Prepaid Card Providers Should Encourage Cardholders to Speak Up

by Ben Jackson 0


The Consumer Financial Protection Bureaurecently published an Advance Notice ofProposed Rulemaking asking for the public’s comment on how theythink prepaid cards should be regulated. It almost goes withoutsaying that consumer advocacy groups will comment, industry groupswill comment, and private companies will comment. But the one voicethat is the most necessary and the least likely to be heard is thatof the cardholders.

The unbanked and underserved in particular are not likely to floodthe regulators with comment letters. Yet, in today’s electronicage, it is easier to take part in these discussions than everbefore, and the CFPB even has a link on its site that directspeople to the notice and an online comment form. This link explains what is going on andthis one goes to the comment form.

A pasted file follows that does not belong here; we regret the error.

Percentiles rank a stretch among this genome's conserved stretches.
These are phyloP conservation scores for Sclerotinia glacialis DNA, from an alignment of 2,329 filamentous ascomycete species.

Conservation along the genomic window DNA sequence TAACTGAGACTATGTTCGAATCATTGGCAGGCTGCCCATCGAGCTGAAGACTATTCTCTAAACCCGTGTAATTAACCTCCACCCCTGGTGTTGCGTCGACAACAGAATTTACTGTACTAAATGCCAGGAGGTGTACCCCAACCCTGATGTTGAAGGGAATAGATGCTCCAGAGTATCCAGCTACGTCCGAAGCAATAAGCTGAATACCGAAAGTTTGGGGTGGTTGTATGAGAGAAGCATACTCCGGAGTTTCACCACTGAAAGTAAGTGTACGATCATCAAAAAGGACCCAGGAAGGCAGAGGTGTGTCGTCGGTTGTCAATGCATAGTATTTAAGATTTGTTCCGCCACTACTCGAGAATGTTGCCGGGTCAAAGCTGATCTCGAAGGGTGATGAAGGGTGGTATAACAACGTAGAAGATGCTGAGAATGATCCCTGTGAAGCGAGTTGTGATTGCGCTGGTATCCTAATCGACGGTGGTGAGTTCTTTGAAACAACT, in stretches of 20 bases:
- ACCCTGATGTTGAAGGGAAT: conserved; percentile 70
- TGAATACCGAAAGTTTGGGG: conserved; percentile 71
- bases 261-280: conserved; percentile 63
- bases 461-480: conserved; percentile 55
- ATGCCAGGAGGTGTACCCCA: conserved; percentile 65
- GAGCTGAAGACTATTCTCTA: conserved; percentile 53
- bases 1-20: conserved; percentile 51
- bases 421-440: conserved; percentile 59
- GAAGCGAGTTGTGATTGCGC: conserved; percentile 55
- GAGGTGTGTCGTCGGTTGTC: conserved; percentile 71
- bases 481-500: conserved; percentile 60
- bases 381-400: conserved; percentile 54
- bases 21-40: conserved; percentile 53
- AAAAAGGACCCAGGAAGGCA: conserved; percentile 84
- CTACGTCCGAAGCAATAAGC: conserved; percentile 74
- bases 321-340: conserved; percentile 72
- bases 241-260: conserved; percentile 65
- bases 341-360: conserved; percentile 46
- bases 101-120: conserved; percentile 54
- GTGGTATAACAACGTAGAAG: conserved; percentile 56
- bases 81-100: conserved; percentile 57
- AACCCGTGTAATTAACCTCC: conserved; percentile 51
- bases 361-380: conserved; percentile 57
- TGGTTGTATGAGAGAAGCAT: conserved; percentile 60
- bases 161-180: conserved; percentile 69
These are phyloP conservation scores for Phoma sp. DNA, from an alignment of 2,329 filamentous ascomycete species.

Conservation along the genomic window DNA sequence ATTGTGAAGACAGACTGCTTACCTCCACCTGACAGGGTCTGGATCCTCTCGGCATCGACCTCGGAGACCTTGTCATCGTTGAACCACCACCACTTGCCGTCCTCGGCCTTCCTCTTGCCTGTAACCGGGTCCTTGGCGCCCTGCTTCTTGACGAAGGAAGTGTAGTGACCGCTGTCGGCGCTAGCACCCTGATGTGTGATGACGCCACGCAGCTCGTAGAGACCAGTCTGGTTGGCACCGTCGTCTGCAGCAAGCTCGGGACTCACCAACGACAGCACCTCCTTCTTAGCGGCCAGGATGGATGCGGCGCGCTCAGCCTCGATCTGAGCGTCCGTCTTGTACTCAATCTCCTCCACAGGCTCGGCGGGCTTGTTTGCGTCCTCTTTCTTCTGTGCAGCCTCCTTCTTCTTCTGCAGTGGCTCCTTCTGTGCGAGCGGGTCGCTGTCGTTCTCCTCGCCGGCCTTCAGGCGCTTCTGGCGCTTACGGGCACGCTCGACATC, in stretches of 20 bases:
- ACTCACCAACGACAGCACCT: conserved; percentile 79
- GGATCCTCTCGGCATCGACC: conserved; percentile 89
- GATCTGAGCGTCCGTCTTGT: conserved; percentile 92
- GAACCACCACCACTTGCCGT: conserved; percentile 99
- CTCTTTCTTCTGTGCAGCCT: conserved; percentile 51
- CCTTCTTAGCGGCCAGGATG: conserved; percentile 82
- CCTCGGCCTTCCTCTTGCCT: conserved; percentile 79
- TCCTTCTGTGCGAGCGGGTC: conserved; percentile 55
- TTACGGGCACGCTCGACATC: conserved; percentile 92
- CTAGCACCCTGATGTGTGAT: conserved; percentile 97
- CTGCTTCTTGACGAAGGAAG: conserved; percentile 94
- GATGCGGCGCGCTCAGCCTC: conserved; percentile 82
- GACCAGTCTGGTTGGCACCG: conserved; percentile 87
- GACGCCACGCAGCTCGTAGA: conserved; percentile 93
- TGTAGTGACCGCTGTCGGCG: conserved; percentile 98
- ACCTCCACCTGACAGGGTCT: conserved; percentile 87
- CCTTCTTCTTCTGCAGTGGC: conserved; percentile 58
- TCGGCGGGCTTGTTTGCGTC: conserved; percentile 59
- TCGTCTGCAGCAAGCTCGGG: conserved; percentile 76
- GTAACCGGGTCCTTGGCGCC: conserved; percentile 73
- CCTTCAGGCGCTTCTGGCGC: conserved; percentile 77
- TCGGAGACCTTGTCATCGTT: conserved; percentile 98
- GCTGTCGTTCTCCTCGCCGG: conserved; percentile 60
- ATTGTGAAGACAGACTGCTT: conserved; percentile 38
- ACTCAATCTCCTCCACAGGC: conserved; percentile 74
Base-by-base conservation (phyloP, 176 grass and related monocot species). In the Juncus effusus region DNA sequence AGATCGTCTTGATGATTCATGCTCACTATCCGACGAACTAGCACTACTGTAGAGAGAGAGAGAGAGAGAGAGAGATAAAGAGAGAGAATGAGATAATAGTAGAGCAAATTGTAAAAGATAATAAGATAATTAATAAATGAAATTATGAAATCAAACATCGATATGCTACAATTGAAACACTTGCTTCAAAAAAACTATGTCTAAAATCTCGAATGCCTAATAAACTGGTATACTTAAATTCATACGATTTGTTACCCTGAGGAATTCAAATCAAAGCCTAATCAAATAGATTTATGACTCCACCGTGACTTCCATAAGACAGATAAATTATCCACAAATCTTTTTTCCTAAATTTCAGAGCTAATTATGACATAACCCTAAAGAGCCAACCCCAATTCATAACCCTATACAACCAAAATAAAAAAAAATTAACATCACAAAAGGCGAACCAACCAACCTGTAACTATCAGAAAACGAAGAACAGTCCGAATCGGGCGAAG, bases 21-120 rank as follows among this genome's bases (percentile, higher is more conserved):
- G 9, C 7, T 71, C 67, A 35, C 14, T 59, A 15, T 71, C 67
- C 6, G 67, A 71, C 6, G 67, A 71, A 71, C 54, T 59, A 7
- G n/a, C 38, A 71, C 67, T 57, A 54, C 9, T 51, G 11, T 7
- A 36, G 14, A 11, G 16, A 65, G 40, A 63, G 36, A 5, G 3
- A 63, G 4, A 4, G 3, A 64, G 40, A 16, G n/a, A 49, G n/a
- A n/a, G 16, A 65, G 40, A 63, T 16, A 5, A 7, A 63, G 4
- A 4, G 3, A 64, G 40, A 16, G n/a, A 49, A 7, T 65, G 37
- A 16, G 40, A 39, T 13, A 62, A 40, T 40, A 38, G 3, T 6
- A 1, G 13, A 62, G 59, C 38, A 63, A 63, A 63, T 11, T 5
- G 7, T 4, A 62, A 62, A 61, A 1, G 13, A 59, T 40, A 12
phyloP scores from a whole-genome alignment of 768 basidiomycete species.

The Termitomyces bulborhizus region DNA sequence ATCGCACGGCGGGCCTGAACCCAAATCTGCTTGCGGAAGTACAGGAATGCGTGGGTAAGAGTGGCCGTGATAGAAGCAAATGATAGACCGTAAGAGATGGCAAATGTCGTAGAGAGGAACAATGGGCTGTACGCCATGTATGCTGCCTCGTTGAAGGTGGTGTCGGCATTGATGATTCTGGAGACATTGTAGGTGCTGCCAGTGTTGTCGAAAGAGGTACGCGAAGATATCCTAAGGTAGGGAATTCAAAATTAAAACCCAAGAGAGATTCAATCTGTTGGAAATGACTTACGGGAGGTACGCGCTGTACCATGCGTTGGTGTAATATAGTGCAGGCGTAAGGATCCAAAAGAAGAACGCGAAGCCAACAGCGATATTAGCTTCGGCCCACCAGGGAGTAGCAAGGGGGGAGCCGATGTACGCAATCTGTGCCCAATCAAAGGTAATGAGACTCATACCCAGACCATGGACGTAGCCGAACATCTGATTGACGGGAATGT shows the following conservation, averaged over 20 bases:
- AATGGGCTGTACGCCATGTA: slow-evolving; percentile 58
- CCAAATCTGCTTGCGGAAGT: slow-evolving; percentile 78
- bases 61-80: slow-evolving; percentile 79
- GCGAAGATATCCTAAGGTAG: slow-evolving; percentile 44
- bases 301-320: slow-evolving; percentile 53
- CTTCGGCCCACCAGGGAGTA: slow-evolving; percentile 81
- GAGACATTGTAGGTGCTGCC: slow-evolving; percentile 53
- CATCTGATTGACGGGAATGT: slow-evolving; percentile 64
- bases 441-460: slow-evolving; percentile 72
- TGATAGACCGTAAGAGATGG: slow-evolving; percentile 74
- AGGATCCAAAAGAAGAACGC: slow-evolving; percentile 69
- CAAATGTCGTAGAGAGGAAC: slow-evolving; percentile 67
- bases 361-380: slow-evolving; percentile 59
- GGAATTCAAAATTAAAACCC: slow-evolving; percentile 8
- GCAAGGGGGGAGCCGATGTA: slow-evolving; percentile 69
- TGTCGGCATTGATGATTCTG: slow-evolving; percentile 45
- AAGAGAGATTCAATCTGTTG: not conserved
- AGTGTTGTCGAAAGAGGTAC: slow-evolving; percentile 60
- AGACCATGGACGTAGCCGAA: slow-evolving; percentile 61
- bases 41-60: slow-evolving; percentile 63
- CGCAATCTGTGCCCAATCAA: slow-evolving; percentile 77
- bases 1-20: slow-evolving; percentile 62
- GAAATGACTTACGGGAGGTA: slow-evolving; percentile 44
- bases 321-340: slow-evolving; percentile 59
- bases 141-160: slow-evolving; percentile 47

Prepaid card providers should encourage their customers to visitthese links and leave comments. It would be an easy matter toinclude links on Web pages that provide account information and inelectronic communications to clients.

While there will doubtlessly be some grumbling from disgruntledcardholders, nonetheless, having cardholders explain what they likeand don’t like, and why they chose to use prepaid cards will helpto protect the industry against unreasonable regulation and maystart to change the conversation around prepaid cards in comparisonwith other financial services.

Enough cardholders explaining that they chose prepaid cards becausethe cards were less expensive than bank accounts would put to endthis assertion that these customers should just get a free checkingaccount somewhere. Enough cardholders describing how there are moreprepaid card reload locations in their neighborhoods than bankbranches will start to show that the decision to select prepaidcards is driven by the value the cards offer. The list extendsbeyond these two reasons, but they give a sense of thepossibilities for having customers comment.

Encourage your happy customers to comment so that the discussion isnot driven by just those people with an axe to grind.

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